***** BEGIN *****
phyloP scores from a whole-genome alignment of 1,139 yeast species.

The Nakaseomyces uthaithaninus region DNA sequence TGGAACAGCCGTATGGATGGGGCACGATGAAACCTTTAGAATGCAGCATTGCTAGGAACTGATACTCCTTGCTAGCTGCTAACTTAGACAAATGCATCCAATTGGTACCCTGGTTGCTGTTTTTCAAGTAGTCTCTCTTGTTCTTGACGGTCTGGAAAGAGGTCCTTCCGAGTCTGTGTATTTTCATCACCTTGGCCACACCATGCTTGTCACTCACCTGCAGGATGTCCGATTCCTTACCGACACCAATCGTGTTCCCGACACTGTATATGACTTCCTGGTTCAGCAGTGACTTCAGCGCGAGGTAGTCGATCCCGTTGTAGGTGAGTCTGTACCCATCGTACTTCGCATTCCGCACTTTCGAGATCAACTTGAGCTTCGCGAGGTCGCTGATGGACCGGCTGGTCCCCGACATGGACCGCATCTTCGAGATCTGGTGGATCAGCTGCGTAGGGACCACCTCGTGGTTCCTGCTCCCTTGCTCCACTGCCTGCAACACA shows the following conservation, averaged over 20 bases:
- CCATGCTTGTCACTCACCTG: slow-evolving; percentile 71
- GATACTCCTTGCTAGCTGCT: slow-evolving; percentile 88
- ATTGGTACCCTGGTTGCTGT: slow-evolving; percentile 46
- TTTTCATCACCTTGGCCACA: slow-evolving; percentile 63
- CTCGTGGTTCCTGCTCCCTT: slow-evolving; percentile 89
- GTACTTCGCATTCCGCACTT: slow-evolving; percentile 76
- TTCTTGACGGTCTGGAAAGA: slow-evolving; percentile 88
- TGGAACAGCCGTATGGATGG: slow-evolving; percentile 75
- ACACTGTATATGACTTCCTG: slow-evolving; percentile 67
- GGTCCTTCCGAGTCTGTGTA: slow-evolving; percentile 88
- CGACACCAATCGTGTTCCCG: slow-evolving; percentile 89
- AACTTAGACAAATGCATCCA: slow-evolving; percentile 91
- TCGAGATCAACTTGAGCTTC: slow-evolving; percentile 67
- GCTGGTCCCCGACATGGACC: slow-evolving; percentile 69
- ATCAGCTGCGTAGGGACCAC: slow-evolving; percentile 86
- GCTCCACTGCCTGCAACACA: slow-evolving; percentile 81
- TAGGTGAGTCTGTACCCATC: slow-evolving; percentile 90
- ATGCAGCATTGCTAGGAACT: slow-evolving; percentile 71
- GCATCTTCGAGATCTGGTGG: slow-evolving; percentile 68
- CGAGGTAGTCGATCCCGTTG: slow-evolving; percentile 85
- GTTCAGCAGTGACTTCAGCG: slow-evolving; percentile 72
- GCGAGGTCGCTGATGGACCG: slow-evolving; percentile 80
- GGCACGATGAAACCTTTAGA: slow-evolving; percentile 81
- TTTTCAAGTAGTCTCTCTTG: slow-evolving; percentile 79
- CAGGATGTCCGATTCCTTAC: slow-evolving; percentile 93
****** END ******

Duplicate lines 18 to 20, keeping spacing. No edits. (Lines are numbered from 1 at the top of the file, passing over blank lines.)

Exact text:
- GCTCCACTGCCTGCAACACA: slow-evolving; percentile 81
- TAGGTGAGTCTGTACCCATC: slow-evolving; percentile 90
- ATGCAGCATTGCTAGGAACT: slow-evolving; percentile 71